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Old 10-21-2019, 06:47 AM   #1
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House battery during winter.

It may be a silly question but want to be more clear.

My Redhawk 24B is parked next to my house and its usually plugged in to shore power.

There is few gages hooked up to house battery at all times.

My question is...should I unplug the battery and keep it I garrage plugged in to battery tenderizer or its ok to keep in in the RV plugged in?
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Old 10-21-2019, 07:09 AM   #2
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As long as your plugged in you are ok. The RV will keep the battery happy and charged. If itís a flooded battery just be sure to check the water once and awhile.
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Old 10-21-2019, 07:13 AM   #3
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If you're plugged into shore power, the converter will keep the house battery charged. You certainly can take it out if you wish, and keep a battery tender on it for the winter. I take ours out, and keep it in the cellar with a tender on it. Checking the acid level a couple of times through the winter is also a good idea.
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Old 10-21-2019, 08:12 AM   #4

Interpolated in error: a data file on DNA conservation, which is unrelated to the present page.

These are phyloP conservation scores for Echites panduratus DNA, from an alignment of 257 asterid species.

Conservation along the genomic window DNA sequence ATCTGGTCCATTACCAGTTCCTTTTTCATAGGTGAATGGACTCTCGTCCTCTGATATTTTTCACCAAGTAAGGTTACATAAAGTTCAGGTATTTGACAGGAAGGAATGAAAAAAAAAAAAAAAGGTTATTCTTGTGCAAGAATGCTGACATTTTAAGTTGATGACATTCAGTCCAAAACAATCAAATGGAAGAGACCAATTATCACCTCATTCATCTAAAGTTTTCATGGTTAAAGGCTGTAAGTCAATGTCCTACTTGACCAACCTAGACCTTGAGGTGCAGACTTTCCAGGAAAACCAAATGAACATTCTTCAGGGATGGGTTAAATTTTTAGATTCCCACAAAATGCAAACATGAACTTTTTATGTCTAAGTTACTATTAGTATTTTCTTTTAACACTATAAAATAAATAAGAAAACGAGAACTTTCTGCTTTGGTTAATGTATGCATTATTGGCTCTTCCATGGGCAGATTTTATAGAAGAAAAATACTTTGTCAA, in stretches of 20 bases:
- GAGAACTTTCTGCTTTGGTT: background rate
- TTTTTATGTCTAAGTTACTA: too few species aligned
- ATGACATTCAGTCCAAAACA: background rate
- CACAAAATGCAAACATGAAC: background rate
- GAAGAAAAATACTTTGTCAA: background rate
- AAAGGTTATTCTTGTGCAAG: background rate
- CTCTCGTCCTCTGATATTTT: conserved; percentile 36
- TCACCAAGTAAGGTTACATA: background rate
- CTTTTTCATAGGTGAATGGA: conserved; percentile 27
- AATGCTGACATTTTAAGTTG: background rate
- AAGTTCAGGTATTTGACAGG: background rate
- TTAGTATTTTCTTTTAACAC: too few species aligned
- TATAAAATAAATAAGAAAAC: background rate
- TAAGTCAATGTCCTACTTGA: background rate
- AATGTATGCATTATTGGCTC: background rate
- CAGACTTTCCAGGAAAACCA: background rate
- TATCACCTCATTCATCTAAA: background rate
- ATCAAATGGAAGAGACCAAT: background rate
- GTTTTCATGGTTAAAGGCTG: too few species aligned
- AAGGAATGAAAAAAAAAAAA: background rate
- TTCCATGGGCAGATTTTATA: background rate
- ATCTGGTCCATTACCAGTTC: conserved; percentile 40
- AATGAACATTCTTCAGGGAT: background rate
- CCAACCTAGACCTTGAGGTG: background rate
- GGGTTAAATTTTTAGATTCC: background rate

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Quote:
Originally Posted by Jayco 24B View Post

plugged in to battery tenderizer
Are you using Adolph's??



Quote:
My Redhawk 24B is parked next to my house and its usually plugged in to shore power.
Just be aware, that will ONLY charge the coach battery, NOT the chassis battery. The odds are, the chassis battery will be dead in the Spring (due to parasitic drains), unless you put it on a "tenderizer" too.
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Old 10-21-2019, 08:42 AM   #5
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Wink

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Are you using Adolph's??





Just be aware, that will ONLY charge the coach battery, NOT the chassis battery. The odds are, the chassis battery will be dead in the Spring (due to parasitic drains), unless you put it on a "tenderizer" too.
I heard using a tenderizer makes the plastic go soft on the battery case. Any info? ;-)
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Old 10-21-2019, 08:51 AM   #6
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I don't use any tenderizer, I just buy better meat! LOL!!

Anyway, I agree it should be fine plugged into shore power. If you want to keep the chassis battery charged, you can add a trik-l-start and the on-board converter will keep the chassis battery charged as well as the house batteries.

Back when I had a TT, I took my battery off every time I stored the unit and kept it on a Battery Tender in the garage. Not only to keep it charged, but so it wouldn't grow legs. I don't do that with the MH because it would be a major pain. My plan is to eventually add a simple solar setup to keep the batteries charged up while in storage.